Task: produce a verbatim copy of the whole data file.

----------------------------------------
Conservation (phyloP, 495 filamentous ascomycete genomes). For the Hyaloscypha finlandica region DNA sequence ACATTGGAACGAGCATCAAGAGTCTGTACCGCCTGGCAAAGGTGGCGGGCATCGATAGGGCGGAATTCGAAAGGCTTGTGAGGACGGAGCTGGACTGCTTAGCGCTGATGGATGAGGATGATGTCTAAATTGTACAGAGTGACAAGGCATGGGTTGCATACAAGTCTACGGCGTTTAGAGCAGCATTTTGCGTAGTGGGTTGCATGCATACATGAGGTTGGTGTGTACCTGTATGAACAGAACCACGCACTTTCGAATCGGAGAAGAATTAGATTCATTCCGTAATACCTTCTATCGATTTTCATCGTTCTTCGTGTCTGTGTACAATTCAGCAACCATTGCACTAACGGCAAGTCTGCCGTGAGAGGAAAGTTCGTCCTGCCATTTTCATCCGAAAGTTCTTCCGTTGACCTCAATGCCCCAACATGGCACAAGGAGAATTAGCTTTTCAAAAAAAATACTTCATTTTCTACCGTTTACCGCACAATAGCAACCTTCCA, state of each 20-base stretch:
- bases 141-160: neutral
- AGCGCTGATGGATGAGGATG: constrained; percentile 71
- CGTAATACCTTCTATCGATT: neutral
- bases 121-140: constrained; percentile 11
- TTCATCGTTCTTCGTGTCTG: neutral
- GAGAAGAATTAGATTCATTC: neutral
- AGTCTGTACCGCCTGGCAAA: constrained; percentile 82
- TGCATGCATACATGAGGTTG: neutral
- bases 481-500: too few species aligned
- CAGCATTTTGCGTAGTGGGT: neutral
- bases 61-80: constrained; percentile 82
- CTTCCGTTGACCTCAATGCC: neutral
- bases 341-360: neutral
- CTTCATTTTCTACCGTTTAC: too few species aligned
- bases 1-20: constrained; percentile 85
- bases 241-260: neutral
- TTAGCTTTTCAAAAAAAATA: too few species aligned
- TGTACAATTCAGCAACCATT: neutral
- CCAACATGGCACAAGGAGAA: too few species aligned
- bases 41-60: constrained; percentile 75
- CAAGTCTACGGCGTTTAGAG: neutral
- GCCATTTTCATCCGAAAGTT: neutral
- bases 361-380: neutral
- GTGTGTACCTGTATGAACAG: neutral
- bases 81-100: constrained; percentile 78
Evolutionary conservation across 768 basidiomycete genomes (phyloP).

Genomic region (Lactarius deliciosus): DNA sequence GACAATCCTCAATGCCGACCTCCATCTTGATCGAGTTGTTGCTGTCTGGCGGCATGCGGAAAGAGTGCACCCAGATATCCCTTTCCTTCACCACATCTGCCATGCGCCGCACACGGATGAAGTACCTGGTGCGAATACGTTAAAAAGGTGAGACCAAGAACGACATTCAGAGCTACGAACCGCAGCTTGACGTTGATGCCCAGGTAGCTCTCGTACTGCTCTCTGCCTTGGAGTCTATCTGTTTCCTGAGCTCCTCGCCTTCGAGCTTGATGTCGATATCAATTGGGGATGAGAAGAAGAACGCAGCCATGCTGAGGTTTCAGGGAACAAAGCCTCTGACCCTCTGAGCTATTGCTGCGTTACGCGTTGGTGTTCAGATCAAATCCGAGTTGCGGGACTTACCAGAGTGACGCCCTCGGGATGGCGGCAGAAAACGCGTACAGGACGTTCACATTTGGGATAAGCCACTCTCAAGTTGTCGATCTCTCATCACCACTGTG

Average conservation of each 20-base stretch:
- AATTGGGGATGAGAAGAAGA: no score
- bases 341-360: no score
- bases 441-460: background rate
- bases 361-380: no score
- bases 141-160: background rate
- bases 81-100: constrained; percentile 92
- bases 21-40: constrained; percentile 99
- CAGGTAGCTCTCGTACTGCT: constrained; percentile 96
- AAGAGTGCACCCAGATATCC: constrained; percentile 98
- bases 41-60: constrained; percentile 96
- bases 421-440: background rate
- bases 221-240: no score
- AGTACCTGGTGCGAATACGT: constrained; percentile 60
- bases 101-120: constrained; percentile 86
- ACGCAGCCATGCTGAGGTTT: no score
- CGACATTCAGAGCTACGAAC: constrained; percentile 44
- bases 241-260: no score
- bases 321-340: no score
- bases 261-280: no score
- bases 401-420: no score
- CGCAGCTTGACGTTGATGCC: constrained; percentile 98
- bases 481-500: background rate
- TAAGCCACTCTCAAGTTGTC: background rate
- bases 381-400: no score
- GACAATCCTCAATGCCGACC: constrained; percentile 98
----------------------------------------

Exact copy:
Conservation (phyloP, 495 filamentous ascomycete genomes). For the Hyaloscypha finlandica region DNA sequence ACATTGGAACGAGCATCAAGAGTCTGTACCGCCTGGCAAAGGTGGCGGGCATCGATAGGGCGGAATTCGAAAGGCTTGTGAGGACGGAGCTGGACTGCTTAGCGCTGATGGATGAGGATGATGTCTAAATTGTACAGAGTGACAAGGCATGGGTTGCATACAAGTCTACGGCGTTTAGAGCAGCATTTTGCGTAGTGGGTTGCATGCATACATGAGGTTGGTGTGTACCTGTATGAACAGAACCACGCACTTTCGAATCGGAGAAGAATTAGATTCATTCCGTAATACCTTCTATCGATTTTCATCGTTCTTCGTGTCTGTGTACAATTCAGCAACCATTGCACTAACGGCAAGTCTGCCGTGAGAGGAAAGTTCGTCCTGCCATTTTCATCCGAAAGTTCTTCCGTTGACCTCAATGCCCCAACATGGCACAAGGAGAATTAGCTTTTCAAAAAAAATACTTCATTTTCTACCGTTTACCGCACAATAGCAACCTTCCA, state of each 20-base stretch:
- bases 141-160: neutral
- AGCGCTGATGGATGAGGATG: constrained; percentile 71
- CGTAATACCTTCTATCGATT: neutral
- bases 121-140: constrained; percentile 11
- TTCATCGTTCTTCGTGTCTG: neutral
- GAGAAGAATTAGATTCATTC: neutral
- AGTCTGTACCGCCTGGCAAA: constrained; percentile 82
- TGCATGCATACATGAGGTTG: neutral
- bases 481-500: too few species aligned
- CAGCATTTTGCGTAGTGGGT: neutral
- bases 61-80: constrained; percentile 82
- CTTCCGTTGACCTCAATGCC: neutral
- bases 341-360: neutral
- CTTCATTTTCTACCGTTTAC: too few species aligned
- bases 1-20: constrained; percentile 85
- bases 241-260: neutral
- TTAGCTTTTCAAAAAAAATA: too few species aligned
- TGTACAATTCAGCAACCATT: neutral
- CCAACATGGCACAAGGAGAA: too few species aligned
- bases 41-60: constrained; percentile 75
- CAAGTCTACGGCGTTTAGAG: neutral
- GCCATTTTCATCCGAAAGTT: neutral
- bases 361-380: neutral
- GTGTGTACCTGTATGAACAG: neutral
- bases 81-100: constrained; percentile 78
Evolutionary conservation across 768 basidiomycete genomes (phyloP).

Genomic region (Lactarius deliciosus): DNA sequence GACAATCCTCAATGCCGACCTCCATCTTGATCGAGTTGTTGCTGTCTGGCGGCATGCGGAAAGAGTGCACCCAGATATCCCTTTCCTTCACCACATCTGCCATGCGCCGCACACGGATGAAGTACCTGGTGCGAATACGTTAAAAAGGTGAGACCAAGAACGACATTCAGAGCTACGAACCGCAGCTTGACGTTGATGCCCAGGTAGCTCTCGTACTGCTCTCTGCCTTGGAGTCTATCTGTTTCCTGAGCTCCTCGCCTTCGAGCTTGATGTCGATATCAATTGGGGATGAGAAGAAGAACGCAGCCATGCTGAGGTTTCAGGGAACAAAGCCTCTGACCCTCTGAGCTATTGCTGCGTTACGCGTTGGTGTTCAGATCAAATCCGAGTTGCGGGACTTACCAGAGTGACGCCCTCGGGATGGCGGCAGAAAACGCGTACAGGACGTTCACATTTGGGATAAGCCACTCTCAAGTTGTCGATCTCTCATCACCACTGTG

Average conservation of each 20-base stretch:
- AATTGGGGATGAGAAGAAGA: no score
- bases 341-360: no score
- bases 441-460: background rate
- bases 361-380: no score
- bases 141-160: background rate
- bases 81-100: constrained; percentile 92
- bases 21-40: constrained; percentile 99
- CAGGTAGCTCTCGTACTGCT: constrained; percentile 96
- AAGAGTGCACCCAGATATCC: constrained; percentile 98
- bases 41-60: constrained; percentile 96
- bases 421-440: background rate
- bases 221-240: no score
- AGTACCTGGTGCGAATACGT: constrained; percentile 60
- bases 101-120: constrained; percentile 86
- ACGCAGCCATGCTGAGGTTT: no score
- CGACATTCAGAGCTACGAAC: constrained; percentile 44
- bases 241-260: no score
- bases 321-340: no score
- bases 261-280: no score
- bases 401-420: no score
- CGCAGCTTGACGTTGATGCC: constrained; percentile 98
- bases 481-500: background rate
- TAAGCCACTCTCAAGTTGTC: background rate
- bases 381-400: no score
- GACAATCCTCAATGCCGACC: constrained; percentile 98